november 2009

Charlie Wood Flutter and WowFLUTTER AND WOW
Charlie Wood
Archer Records

There’s not much on Charlie Wood’s Flutter and Wow that betrays his decade-and-a-half-plus tenure at King’s Palace on Beale Street, where he often teamed with the legendary blues guitarist Calvin Newborn. No, the Charlie Wood we hear on Flutter and Wow aspires to classic pop respectability. To that end he’s formed an alliance with Norah Jones collaborator Adam Levy, who produces and plays guitar (electric and acoustic) on this album, and surely lent it some of Jones’s seductive soundscape, if that wasn’t already Wood’s backdrop of choice as a piano/organ master, songwriter, interpreter and cross-genre explorer. Though several songs here features horns supplementing the basic alignment of keyboards-guitar-drums-bass, Wood is most effective without a lot of embroidery, when his bluesy voice is unfettered in the mix and his personality more forceful. The cool Latin-flavored shuffle and melancholy vocal of “What You Will” comprises one of the year’s finest saloon songs, all moody, atmospheric lament, with a lovely, lonesome guitar solo by Levy supporting a tender reading of an elegantly crafted, poignant lyric. Similarly, the “sad and simple story of a love gone wrong” that is the album closing “The Song” is a sublime sendoff, with Wood’s evocative piano stylings gliding over a laid-back bass-drums shuffle rhythm as the singer smoothly croons his winsome tale of something lost along the way. Other roots surface in the upbeat numbers—the stomping “Be My Ball,” punctuated by Wood’s rich Hammond punctuations and stellar Memphis bluesman Billy Gibson’s furious, red-hot harmonica wailing, is a fiery blues-rock workout that produces an appealing hard edge in Wood’s soulful voice; Jimmy McGriff is smiling somewhere at the feisty, organ-driven cocktail lounge bopper, “Let’s Get Up and Walk Around Some,” which does indeed give Wood a chance to flitter across the keys with rather gleeful purpose. The covers are hit and miss, though, not nearly as remarkable as his amazing covers of “Happiness Is a Warm Gun” and “Back In the U.S.S.R.” on 2005’s two-volume Fried Glass Onions: Memphis Meets the Beatles. Wood would have been better advised to stick closer to the original arrangement of Paul Simon’s “American Tune” rather than jazz it up—the song’s weighty ambitions don’t sit well with Wood’s lighthearted approach, but then “American Tune” may well be one of those rare songs to which only its composer can do justice. Conversely, he might have figured out a new way into the dark drama of Leonard Cohen’s “Everybody Knows,” but instead hews to a familiar arrangement and even lowers his voice to a Cohen-like rumble. He pretty much stays true, though, to the ominous, surging sound and feel of Tom Waits’s bittersweet beauty, “Johnsburg, Illinois,” caressing the lyric with appealing tenderness while the band plays low and mournful behind him ahead of the horns rising in a somber, reflective hum to add a touch of tragic grandeur to the setting. Charlie Wood isn’t one of those artists who bowl you over with the magnitude of any of his gifts or with bravura performances. He does what he does really well, better than many working in the same idiom, and wins you over in increments—the more you listen, the more you hear, and when all’s said and done, you go back for another helping. Somewhere along the way, he reaches you. –David McGee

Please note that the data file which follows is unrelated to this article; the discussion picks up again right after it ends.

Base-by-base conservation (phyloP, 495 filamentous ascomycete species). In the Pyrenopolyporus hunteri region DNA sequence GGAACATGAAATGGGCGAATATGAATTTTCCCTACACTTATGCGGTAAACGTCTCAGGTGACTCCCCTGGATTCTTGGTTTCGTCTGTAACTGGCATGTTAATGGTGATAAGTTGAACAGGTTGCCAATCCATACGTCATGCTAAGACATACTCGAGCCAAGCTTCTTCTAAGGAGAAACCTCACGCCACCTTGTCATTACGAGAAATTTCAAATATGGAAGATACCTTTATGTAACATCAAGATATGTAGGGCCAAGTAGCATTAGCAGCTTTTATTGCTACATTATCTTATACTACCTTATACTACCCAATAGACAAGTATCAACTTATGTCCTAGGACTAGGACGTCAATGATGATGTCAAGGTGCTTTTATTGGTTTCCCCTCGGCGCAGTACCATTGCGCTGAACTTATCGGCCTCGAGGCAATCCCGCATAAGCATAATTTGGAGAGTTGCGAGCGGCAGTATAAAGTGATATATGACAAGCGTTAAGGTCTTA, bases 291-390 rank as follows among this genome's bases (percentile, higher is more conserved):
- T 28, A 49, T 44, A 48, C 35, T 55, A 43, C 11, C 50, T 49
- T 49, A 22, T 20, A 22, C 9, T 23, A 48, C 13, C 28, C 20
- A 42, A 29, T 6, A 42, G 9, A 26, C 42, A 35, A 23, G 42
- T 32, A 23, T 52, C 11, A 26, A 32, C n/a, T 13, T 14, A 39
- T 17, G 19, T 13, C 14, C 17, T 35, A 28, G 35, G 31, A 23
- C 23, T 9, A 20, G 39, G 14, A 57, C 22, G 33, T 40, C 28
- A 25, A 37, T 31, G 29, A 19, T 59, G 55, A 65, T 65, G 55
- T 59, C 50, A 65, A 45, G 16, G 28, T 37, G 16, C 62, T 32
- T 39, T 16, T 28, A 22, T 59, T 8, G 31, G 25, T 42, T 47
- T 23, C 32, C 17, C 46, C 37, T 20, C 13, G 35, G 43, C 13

Founder/Publisher/Editor: David McGee
Contributing Editors: Billy Altman, Laura Fissinger, Christopher Hill, Derk Richardson
Logo Design: John Mendelsohn (
Website Design: Kieran McGee (
Staff Photographers: Audrey Harrod (Louisville, KY;, Alicia Zappier (New York)
Mailing Address: David McGee, 201 W. 85 St.—5B, New York, NY 10024